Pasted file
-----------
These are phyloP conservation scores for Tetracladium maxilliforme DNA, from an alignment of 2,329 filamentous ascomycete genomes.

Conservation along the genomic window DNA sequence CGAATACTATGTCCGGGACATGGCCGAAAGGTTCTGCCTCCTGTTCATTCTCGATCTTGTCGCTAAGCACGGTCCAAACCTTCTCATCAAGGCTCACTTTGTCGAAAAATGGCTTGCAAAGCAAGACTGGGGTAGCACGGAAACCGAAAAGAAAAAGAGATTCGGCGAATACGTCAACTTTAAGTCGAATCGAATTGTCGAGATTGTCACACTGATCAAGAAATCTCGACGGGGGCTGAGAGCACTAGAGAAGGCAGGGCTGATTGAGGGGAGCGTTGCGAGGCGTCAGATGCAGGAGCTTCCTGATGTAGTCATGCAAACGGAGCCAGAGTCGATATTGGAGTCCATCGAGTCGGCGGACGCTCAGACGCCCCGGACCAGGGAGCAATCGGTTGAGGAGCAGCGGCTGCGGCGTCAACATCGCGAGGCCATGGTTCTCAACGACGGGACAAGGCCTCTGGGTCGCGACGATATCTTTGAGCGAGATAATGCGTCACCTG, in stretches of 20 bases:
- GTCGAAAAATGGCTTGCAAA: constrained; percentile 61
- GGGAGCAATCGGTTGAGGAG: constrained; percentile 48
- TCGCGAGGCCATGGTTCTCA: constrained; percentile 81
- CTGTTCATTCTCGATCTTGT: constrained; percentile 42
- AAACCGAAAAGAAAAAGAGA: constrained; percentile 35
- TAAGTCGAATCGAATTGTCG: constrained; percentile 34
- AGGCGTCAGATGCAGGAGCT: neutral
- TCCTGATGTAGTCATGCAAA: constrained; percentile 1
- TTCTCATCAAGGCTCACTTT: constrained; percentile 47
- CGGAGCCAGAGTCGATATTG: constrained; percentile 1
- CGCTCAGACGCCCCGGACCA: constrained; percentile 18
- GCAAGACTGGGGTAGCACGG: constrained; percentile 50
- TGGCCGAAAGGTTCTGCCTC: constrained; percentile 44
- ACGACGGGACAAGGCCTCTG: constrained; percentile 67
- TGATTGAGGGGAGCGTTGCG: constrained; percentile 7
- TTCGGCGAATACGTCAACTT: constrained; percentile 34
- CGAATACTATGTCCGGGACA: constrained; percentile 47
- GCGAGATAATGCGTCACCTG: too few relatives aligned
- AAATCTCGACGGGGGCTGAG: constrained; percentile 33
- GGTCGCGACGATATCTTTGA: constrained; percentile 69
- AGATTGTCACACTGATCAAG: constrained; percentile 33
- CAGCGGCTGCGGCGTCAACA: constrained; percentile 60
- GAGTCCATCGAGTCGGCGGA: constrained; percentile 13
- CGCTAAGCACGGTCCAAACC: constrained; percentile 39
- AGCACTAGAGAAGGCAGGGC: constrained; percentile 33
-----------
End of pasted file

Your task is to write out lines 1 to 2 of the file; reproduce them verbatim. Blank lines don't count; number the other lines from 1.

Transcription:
These are phyloP conservation scores for Tetracladium maxilliforme DNA, from an alignment of 2,329 filamentous ascomycete genomes.

Conservation along the genomic window DNA sequence CGAATACTATGTCCGGGACATGGCCGAAAGGTTCTGCCTCCTGTTCATTCTCGATCTTGTCGCTAAGCACGGTCCAAACCTTCTCATCAAGGCTCACTTTGTCGAAAAATGGCTTGCAAAGCAAGACTGGGGTAGCACGGAAACCGAAAAGAAAAAGAGATTCGGCGAATACGTCAACTTTAAGTCGAATCGAATTGTCGAGATTGTCACACTGATCAAGAAATCTCGACGGGGGCTGAGAGCACTAGAGAAGGCAGGGCTGATTGAGGGGAGCGTTGCGAGGCGTCAGATGCAGGAGCTTCCTGATGTAGTCATGCAAACGGAGCCAGAGTCGATATTGGAGTCCATCGAGTCGGCGGACGCTCAGACGCCCCGGACCAGGGAGCAATCGGTTGAGGAGCAGCGGCTGCGGCGTCAACATCGCGAGGCCATGGTTCTCAACGACGGGACAAGGCCTCTGGGTCGCGACGATATCTTTGAGCGAGATAATGCGTCACCTG, in stretches of 20 bases: